Home goods or decor that were never my style to begin with? No more. You don’t deserve to be here if you don’t fit our design aesthetic. I can easily replace you at Saver’s with enough patience and persistence, and I’d rather look at an empty table top or a clean white wall in the meantime. Even if somebody gave it to us. Which was so kind and generous! But it doesn’t mean you have to keep it if it doesn’t work for you.
Since we’re big into thrifting around here, it’s very easy for me to detach from furniture/clothing/toys to begin with, so it has been such a relief to say, actually, you know what? This doesn’t work for us right now, and it’s not “sparking joy” (whatever the hell that means, precisely) and so since I am annoyed and frustrated and harried by its continued occupation in my domicile, I actually do have the right to (literally) kick it to the curb.
Here are some of the upsides that we’ve observed since I read this book early in the Spring:
Fewer toys = happier mommy and more creative and generous children. I would say we’ve gotten rid of 60-70% of our toys, and we didn’t have a ton to begin with. What we kept:
Costumes/dress up clothes
Matchbox cars and ramp
Melissa and Doug train set, latch board, auto carrier with cars, and horse trailer (thank you Grandma and Grandpa!)
Small box of musical instruments
Bikes, chalk, balls, and other outdoor toys
Toy cradle with 2 dolls
Wooden shapes and tray for assembling
Little People nativity set
And that’s it. Seriously. Except for a handful of stuffed animals special to each kid, that’s our entire inventory. There’s no more yelling about cleaning up, nobody feels overwhelmed by the mess in the playroom (including mommy) and everyone is dwelling in increased harmony. It’s amazing. (and yes, I realize as my kids get older they will acquire more crap, and I will have less and less to say about it, but for now I control the inflow and the outflow, and we’re hoping to teach them quality over quantity so that we don’t end up looking like Sid’s backyard in Toy Story.)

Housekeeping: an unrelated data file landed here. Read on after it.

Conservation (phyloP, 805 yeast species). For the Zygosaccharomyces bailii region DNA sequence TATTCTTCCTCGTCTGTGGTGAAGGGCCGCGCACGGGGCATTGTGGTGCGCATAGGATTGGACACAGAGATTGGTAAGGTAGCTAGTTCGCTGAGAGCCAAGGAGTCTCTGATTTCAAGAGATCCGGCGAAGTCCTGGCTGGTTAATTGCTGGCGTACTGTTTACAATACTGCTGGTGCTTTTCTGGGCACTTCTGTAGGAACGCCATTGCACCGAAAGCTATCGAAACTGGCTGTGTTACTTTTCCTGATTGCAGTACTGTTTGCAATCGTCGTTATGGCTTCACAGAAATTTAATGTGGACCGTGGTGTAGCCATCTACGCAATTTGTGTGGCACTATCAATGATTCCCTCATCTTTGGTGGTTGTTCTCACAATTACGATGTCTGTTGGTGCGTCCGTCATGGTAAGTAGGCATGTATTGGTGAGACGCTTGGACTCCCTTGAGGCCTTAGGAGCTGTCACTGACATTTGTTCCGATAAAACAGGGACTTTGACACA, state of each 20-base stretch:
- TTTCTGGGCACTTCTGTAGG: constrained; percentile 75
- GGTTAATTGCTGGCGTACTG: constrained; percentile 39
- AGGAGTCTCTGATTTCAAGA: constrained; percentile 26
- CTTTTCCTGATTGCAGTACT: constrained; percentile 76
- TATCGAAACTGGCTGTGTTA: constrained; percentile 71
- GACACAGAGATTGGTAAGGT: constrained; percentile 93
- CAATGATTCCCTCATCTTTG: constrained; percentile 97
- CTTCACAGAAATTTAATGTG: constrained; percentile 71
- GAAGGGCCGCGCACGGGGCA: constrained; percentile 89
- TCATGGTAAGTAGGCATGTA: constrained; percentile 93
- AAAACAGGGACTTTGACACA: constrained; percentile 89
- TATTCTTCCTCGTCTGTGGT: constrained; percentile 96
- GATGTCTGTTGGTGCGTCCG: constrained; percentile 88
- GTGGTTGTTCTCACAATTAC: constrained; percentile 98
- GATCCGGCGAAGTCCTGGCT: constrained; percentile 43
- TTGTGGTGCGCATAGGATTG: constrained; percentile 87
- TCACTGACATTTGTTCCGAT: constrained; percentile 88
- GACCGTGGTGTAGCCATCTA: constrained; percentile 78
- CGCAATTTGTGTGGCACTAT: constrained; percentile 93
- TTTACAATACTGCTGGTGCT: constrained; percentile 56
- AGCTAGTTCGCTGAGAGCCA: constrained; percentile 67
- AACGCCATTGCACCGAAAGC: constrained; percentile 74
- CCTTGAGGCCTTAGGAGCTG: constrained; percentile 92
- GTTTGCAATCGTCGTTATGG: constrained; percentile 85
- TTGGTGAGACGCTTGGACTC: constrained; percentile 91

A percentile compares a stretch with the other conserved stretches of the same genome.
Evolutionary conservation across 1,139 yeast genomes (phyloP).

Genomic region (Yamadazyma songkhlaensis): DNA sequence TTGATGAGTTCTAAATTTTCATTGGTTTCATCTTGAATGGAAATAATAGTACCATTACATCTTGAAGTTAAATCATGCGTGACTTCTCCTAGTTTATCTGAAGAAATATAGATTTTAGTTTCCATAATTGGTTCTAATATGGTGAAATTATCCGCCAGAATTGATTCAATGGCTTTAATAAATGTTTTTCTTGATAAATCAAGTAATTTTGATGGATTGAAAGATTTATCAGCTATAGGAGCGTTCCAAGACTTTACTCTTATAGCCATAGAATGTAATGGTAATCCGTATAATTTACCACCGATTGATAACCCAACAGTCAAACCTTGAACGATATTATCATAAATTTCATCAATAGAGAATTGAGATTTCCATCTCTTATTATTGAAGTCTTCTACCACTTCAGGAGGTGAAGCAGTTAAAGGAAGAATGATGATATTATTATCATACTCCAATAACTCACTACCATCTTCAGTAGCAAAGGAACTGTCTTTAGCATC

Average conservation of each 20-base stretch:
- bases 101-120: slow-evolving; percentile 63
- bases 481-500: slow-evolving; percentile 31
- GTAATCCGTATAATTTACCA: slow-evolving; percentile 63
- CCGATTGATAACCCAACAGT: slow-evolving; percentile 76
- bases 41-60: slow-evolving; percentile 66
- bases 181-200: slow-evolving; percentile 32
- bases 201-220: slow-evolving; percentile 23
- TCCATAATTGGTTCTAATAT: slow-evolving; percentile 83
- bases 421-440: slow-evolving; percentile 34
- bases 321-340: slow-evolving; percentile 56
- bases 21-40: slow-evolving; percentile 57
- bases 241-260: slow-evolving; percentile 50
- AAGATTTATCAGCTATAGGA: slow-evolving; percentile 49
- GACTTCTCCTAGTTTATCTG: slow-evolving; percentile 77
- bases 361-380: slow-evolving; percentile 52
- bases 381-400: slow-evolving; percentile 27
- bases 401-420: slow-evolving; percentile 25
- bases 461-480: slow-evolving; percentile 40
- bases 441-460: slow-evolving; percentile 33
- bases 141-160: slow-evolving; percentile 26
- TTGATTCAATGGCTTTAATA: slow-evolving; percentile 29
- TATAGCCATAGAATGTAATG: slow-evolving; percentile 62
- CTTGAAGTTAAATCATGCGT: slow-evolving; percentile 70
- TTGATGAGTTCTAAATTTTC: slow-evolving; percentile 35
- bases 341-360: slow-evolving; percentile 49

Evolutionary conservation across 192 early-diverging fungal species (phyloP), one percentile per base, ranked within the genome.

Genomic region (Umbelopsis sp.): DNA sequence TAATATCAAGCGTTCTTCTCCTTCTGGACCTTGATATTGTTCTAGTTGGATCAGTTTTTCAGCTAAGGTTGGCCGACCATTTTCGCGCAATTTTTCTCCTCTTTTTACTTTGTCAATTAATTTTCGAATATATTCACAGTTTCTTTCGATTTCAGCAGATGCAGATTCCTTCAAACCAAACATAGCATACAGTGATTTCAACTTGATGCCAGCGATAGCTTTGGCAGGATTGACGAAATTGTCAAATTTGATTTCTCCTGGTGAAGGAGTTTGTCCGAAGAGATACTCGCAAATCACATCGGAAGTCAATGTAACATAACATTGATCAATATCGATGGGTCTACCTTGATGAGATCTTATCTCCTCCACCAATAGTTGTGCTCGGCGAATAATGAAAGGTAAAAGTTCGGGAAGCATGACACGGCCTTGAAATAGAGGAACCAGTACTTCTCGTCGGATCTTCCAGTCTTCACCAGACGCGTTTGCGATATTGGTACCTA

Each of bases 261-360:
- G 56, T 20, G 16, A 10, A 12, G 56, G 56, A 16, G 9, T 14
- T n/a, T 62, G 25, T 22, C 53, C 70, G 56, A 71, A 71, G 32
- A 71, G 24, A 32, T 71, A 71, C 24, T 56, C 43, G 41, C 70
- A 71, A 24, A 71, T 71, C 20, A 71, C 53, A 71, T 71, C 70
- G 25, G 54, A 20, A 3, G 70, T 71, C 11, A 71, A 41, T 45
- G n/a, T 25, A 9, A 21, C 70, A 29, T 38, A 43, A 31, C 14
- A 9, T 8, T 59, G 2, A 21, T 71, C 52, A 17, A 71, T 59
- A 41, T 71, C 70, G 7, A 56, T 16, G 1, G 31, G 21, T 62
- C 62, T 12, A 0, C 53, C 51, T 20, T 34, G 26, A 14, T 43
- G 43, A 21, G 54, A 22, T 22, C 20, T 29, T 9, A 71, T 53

Outfits that look good on everybody, all the time.
We’re kind of doing capsule wardrobes, I guess? Mine certainly is, anyway, as I round the bases for home plate with quattro bing. I culled all my non-maternity and doesn’t fit (I’m wearing way more non-maternity this pregnancy, because flowy tops are in and workout clothes streeeeetch just fine) and boxed it for later use or (ding ding ding) gave it away.
I assembled a small postpartum capsule as well, one small plastic container full of flowy tops, a pair of yoga pants, my skinnier maternity jeans, and the requisite postpartum unmentionables, so now I can just pull that down after baby arrives and avoid the heartache of trying on “normal” clothes too soon/continuing to live in blown out 10th month stretch shirts.
The best part about curating our clothing content by far has been the kids’ wardrobes, though. I’m not completely heartless, so I allowed each of the boys to keep 3 superhero t-shirts, but other than that they have really cute, limited wardrobes for the summer consisting of a swimsuit and rash guard, 4-5 short sleeve tops (polos and t-shirts), 2 button down dress shirts (1 l/s 1 short), 5 pairs of shorts (cargo, bermuda, khaki, soccer), 2 pairs of jeans and 1 pair of khakis, and a pair of sandals, running shoes, and dress shoes, each. And that’s it. Everything else is either boxed up for another season, given away, or stashed for a future sibling of the male variety. (And I didn’t stash much at all, only about 1.5 plastic tubs worth.)
Now when I send them to get dressed, they almost always come out looking just fine, if not a little pattern-confused. And I’m no longer peeling 2T Lightening McQueen jammie pants off the resident 4-year-old to coax him into a more Costco-approrpiate uniform. Because they’re gone. Cackle.
In short, my life has been changed, the change has been magical, and we’re all having a much better time of it when it’s time to tidy up.
End novella. Because it’s almost time to start primping for tonight.